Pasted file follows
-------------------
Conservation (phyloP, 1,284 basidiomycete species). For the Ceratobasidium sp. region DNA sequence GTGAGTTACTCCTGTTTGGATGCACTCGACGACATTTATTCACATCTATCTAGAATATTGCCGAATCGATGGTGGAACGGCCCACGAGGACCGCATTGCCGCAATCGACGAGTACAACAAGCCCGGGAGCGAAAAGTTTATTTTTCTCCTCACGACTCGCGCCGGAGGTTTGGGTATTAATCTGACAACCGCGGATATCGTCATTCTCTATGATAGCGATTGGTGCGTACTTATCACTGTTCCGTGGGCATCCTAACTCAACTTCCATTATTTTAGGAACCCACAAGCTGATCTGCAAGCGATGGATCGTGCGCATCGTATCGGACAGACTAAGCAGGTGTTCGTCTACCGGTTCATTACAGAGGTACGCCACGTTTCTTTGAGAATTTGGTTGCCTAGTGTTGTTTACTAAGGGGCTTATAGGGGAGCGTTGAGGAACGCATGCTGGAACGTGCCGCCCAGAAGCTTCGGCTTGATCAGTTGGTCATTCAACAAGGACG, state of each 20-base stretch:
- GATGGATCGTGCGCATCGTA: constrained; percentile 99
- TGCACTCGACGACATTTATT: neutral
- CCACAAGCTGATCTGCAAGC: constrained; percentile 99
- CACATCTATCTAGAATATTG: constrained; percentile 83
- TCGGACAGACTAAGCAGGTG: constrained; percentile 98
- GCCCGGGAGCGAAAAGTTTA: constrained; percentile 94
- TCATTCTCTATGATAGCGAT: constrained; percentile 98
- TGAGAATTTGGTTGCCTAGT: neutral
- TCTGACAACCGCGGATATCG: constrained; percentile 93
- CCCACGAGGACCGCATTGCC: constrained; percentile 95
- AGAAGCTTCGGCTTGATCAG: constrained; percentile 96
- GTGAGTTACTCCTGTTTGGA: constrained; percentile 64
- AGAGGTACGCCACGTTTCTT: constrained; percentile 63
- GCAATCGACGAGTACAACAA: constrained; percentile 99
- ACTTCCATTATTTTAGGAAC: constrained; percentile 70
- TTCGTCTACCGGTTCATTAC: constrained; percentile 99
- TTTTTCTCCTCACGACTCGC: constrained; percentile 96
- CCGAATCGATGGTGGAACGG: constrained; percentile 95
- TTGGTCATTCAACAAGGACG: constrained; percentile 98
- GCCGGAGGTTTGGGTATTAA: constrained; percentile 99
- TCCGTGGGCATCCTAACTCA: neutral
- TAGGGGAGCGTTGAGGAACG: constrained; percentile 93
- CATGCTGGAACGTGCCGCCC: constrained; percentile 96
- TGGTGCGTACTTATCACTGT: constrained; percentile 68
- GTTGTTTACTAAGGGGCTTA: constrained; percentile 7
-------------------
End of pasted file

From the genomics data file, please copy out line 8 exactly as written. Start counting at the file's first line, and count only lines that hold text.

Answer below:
- TCATTCTCTATGATAGCGAT: constrained; percentile 98